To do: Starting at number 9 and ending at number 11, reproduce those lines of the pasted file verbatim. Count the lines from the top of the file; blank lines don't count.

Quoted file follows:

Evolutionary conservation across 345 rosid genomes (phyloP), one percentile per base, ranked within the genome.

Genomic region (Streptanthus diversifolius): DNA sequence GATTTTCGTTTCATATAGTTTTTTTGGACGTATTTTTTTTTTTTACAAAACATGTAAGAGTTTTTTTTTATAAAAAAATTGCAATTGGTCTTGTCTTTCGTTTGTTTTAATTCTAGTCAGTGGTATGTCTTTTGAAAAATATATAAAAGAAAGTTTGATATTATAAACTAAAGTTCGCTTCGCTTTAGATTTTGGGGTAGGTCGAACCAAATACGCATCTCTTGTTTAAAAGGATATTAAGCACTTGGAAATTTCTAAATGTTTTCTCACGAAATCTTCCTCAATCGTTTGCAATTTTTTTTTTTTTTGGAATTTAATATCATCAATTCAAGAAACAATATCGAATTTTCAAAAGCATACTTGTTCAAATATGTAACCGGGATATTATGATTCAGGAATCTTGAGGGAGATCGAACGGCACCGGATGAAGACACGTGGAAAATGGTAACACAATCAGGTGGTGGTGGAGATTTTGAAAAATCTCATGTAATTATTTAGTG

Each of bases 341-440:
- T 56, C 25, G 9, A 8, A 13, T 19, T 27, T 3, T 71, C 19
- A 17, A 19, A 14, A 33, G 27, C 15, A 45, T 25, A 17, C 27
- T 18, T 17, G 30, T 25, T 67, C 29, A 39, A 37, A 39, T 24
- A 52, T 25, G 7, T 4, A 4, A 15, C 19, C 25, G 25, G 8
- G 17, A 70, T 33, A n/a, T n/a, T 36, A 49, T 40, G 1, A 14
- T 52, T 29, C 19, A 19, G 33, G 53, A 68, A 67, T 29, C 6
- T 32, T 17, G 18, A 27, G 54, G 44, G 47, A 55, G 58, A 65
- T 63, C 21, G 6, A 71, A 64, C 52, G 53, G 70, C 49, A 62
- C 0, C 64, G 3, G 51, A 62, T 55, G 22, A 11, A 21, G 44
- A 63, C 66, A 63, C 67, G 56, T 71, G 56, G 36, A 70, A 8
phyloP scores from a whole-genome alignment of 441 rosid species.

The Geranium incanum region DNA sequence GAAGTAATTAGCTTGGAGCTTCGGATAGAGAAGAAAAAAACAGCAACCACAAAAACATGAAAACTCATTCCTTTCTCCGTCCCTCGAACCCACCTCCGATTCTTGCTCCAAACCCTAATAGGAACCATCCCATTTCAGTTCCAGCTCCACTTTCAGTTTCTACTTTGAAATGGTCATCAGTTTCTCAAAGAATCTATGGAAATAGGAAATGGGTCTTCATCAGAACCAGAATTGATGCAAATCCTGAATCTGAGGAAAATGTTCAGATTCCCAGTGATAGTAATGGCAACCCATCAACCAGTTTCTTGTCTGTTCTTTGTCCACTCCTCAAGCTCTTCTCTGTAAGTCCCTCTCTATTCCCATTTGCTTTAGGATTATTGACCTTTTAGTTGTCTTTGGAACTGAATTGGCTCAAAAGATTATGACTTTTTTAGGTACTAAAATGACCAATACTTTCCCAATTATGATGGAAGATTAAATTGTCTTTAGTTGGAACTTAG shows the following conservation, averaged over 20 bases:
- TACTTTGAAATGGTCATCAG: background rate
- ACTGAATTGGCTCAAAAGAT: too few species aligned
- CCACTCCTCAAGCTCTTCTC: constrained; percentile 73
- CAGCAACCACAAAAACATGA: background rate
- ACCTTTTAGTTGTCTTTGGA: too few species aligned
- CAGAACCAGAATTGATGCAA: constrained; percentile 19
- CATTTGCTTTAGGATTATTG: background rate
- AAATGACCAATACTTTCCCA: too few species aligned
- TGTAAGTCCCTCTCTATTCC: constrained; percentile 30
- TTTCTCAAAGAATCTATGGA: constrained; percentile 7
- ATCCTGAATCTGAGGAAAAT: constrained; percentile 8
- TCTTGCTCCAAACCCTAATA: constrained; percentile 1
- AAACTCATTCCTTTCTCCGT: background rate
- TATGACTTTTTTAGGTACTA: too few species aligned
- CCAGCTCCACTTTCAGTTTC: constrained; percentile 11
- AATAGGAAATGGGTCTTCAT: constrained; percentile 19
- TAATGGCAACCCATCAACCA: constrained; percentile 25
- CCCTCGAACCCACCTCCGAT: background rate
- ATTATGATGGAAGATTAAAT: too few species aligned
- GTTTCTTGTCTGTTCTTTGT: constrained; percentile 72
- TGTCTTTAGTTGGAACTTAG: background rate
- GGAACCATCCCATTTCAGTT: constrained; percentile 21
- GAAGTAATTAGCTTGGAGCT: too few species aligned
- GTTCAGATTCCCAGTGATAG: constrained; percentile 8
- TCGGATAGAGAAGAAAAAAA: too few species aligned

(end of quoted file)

- T 52, T 29, C 19, A 19, G 33, G 53, A 68, A 67, T 29, C 6
- T 32, T 17, G 18, A 27, G 54, G 44, G 47, A 55, G 58, A 65
- T 63, C 21, G 6, A 71, A 64, C 52, G 53, G 70, C 49, A 62